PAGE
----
When a 17-year-old Jules Woodson told members of her church that a youth minister forced her to perform oral sex, she says leaders gave him a friendly "going away reception." Twenty years later, he'd also get a standing ovation, reports the Washington Post. Forced to address Woodson's account of the 1998 incident in Texas, repeated as part of the #MeToo campaign in recent months, Andy Savage appeared Sunday in front of worshippers at the evangelical Highpoint Church in Memphis, Tenn., where he's now a pastor. Staying vague, the 42-year-old referred to the incident in his early 20s as a sin for which he resigned and is "deeply sorry" and "sorry more was not done." He was treated to a 20-second standing ovation while Woodson, watching online, was left in tears, per the New York Times.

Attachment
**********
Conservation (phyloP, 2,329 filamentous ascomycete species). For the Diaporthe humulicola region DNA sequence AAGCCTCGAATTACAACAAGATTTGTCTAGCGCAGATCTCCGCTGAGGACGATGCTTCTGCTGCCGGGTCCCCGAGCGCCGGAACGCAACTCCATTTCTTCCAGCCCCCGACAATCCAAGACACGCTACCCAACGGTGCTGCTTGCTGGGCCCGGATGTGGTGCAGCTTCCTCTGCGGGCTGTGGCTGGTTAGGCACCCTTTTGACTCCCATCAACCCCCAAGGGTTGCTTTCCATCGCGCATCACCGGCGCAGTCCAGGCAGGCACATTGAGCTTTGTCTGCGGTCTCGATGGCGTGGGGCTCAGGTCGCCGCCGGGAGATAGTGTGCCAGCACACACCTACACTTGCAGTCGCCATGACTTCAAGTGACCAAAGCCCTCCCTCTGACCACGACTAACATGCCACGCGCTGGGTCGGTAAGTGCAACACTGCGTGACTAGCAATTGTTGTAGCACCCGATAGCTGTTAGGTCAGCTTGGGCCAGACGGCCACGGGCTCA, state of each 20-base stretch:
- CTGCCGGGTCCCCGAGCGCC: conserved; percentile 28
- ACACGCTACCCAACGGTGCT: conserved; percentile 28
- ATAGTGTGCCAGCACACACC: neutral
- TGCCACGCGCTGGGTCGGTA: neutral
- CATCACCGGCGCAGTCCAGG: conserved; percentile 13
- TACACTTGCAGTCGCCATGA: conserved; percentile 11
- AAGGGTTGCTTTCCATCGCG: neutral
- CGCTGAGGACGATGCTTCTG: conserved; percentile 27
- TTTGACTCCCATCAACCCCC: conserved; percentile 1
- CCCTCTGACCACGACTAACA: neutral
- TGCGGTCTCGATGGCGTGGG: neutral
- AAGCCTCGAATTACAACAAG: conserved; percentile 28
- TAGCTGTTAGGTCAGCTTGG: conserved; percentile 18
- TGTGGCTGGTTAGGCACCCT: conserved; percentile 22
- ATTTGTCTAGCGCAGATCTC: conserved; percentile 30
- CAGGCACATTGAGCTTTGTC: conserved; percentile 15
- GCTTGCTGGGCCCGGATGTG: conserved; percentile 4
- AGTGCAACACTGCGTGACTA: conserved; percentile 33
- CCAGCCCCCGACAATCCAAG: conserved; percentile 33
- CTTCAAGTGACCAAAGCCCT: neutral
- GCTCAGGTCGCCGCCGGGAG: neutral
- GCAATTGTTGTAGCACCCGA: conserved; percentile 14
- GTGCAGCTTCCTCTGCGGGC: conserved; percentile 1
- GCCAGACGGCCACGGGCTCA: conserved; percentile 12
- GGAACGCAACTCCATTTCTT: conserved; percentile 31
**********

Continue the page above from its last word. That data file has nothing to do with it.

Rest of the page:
"His apology isn't enough because … he's lying about how he handled it," Woodson tells WMC, responding to a prior statement in which Savage said he'd "sought forgiveness" from Woodson, her parents, and leaders at Woodlands Parkway Baptist Church near Houston. In reality, Woodson says Savage didn't speak to her after he drove her to a secluded area, fondled her breasts, forced her to perform oral sex, then begged for forgiveness. Woodson adds church officials failed to contact police while Savage told her mother they'd only kissed, per the Times. There was "this big coverup," she tells WMC, but "I want other victims of sexual abuse, especially within the church … to know that they have a voice," she says. In response to the allegation, Christian publisher Bethany House has dropped an upcoming book by Savage.